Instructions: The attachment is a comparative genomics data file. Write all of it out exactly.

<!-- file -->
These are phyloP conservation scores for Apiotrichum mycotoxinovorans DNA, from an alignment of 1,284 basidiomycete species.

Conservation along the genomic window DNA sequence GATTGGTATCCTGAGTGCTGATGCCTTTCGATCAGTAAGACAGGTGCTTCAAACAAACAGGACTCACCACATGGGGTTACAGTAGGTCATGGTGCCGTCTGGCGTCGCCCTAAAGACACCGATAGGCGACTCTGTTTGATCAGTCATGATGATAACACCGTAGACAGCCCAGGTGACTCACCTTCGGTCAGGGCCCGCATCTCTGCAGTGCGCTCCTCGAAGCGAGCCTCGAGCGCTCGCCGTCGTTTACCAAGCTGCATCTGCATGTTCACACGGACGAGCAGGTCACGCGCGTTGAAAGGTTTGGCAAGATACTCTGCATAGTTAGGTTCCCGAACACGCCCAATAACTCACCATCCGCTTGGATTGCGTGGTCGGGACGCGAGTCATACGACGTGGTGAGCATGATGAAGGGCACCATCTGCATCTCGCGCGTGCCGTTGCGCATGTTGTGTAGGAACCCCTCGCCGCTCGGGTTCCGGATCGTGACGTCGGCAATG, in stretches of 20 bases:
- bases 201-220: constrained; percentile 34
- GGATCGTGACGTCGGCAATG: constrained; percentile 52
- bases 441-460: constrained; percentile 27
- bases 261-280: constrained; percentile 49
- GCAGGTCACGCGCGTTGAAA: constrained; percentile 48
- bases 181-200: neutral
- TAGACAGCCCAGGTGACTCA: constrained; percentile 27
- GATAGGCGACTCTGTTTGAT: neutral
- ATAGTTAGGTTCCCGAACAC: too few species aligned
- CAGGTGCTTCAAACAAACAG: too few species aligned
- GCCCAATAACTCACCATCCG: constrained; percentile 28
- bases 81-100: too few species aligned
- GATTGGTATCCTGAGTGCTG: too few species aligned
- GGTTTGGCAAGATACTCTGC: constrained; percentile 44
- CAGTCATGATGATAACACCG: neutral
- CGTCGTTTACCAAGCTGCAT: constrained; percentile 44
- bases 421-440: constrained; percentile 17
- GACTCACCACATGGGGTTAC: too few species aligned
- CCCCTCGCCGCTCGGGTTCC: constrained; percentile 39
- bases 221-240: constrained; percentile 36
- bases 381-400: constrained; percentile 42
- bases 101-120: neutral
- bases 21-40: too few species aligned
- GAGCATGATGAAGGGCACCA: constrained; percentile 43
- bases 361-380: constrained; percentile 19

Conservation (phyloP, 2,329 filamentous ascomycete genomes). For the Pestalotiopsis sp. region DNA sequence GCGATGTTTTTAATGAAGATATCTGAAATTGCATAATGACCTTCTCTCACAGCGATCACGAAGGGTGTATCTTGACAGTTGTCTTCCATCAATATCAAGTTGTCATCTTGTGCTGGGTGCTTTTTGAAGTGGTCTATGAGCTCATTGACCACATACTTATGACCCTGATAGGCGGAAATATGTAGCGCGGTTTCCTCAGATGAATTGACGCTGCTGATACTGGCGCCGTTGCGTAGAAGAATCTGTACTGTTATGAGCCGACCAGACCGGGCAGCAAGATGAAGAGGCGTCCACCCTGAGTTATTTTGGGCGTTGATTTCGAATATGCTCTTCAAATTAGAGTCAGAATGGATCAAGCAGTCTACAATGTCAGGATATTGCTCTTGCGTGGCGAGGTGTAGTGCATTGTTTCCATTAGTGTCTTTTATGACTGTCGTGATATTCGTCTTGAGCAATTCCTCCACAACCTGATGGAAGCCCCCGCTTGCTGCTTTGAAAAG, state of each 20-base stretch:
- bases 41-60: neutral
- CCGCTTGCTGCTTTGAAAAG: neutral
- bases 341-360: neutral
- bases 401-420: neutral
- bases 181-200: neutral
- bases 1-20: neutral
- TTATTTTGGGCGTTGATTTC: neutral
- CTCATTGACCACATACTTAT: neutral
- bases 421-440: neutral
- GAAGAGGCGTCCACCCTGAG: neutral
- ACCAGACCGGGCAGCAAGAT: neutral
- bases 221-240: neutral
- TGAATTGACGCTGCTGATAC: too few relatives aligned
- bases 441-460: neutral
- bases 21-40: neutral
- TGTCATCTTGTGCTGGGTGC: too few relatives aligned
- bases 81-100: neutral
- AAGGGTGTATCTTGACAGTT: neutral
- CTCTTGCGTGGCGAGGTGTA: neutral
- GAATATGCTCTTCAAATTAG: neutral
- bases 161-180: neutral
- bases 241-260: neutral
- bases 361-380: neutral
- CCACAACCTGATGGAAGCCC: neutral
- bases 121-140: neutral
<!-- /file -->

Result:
These are phyloP conservation scores for Apiotrichum mycotoxinovorans DNA, from an alignment of 1,284 basidiomycete species.

Conservation along the genomic window DNA sequence GATTGGTATCCTGAGTGCTGATGCCTTTCGATCAGTAAGACAGGTGCTTCAAACAAACAGGACTCACCACATGGGGTTACAGTAGGTCATGGTGCCGTCTGGCGTCGCCCTAAAGACACCGATAGGCGACTCTGTTTGATCAGTCATGATGATAACACCGTAGACAGCCCAGGTGACTCACCTTCGGTCAGGGCCCGCATCTCTGCAGTGCGCTCCTCGAAGCGAGCCTCGAGCGCTCGCCGTCGTTTACCAAGCTGCATCTGCATGTTCACACGGACGAGCAGGTCACGCGCGTTGAAAGGTTTGGCAAGATACTCTGCATAGTTAGGTTCCCGAACACGCCCAATAACTCACCATCCGCTTGGATTGCGTGGTCGGGACGCGAGTCATACGACGTGGTGAGCATGATGAAGGGCACCATCTGCATCTCGCGCGTGCCGTTGCGCATGTTGTGTAGGAACCCCTCGCCGCTCGGGTTCCGGATCGTGACGTCGGCAATG, in stretches of 20 bases:
- bases 201-220: constrained; percentile 34
- GGATCGTGACGTCGGCAATG: constrained; percentile 52
- bases 441-460: constrained; percentile 27
- bases 261-280: constrained; percentile 49
- GCAGGTCACGCGCGTTGAAA: constrained; percentile 48
- bases 181-200: neutral
- TAGACAGCCCAGGTGACTCA: constrained; percentile 27
- GATAGGCGACTCTGTTTGAT: neutral
- ATAGTTAGGTTCCCGAACAC: too few species aligned
- CAGGTGCTTCAAACAAACAG: too few species aligned
- GCCCAATAACTCACCATCCG: constrained; percentile 28
- bases 81-100: too few species aligned
- GATTGGTATCCTGAGTGCTG: too few species aligned
- GGTTTGGCAAGATACTCTGC: constrained; percentile 44
- CAGTCATGATGATAACACCG: neutral
- CGTCGTTTACCAAGCTGCAT: constrained; percentile 44
- bases 421-440: constrained; percentile 17
- GACTCACCACATGGGGTTAC: too few species aligned
- CCCCTCGCCGCTCGGGTTCC: constrained; percentile 39
- bases 221-240: constrained; percentile 36
- bases 381-400: constrained; percentile 42
- bases 101-120: neutral
- bases 21-40: too few species aligned
- GAGCATGATGAAGGGCACCA: constrained; percentile 43
- bases 361-380: constrained; percentile 19

Conservation (phyloP, 2,329 filamentous ascomycete genomes). For the Pestalotiopsis sp. region DNA sequence GCGATGTTTTTAATGAAGATATCTGAAATTGCATAATGACCTTCTCTCACAGCGATCACGAAGGGTGTATCTTGACAGTTGTCTTCCATCAATATCAAGTTGTCATCTTGTGCTGGGTGCTTTTTGAAGTGGTCTATGAGCTCATTGACCACATACTTATGACCCTGATAGGCGGAAATATGTAGCGCGGTTTCCTCAGATGAATTGACGCTGCTGATACTGGCGCCGTTGCGTAGAAGAATCTGTACTGTTATGAGCCGACCAGACCGGGCAGCAAGATGAAGAGGCGTCCACCCTGAGTTATTTTGGGCGTTGATTTCGAATATGCTCTTCAAATTAGAGTCAGAATGGATCAAGCAGTCTACAATGTCAGGATATTGCTCTTGCGTGGCGAGGTGTAGTGCATTGTTTCCATTAGTGTCTTTTATGACTGTCGTGATATTCGTCTTGAGCAATTCCTCCACAACCTGATGGAAGCCCCCGCTTGCTGCTTTGAAAAG, state of each 20-base stretch:
- bases 41-60: neutral
- CCGCTTGCTGCTTTGAAAAG: neutral
- bases 341-360: neutral
- bases 401-420: neutral
- bases 181-200: neutral
- bases 1-20: neutral
- TTATTTTGGGCGTTGATTTC: neutral
- CTCATTGACCACATACTTAT: neutral
- bases 421-440: neutral
- GAAGAGGCGTCCACCCTGAG: neutral
- ACCAGACCGGGCAGCAAGAT: neutral
- bases 221-240: neutral
- TGAATTGACGCTGCTGATAC: too few relatives aligned
- bases 441-460: neutral
- bases 21-40: neutral
- TGTCATCTTGTGCTGGGTGC: too few relatives aligned
- bases 81-100: neutral
- AAGGGTGTATCTTGACAGTT: neutral
- CTCTTGCGTGGCGAGGTGTA: neutral
- GAATATGCTCTTCAAATTAG: neutral
- bases 161-180: neutral
- bases 241-260: neutral
- bases 361-380: neutral
- CCACAACCTGATGGAAGCCC: neutral
- bases 121-140: neutral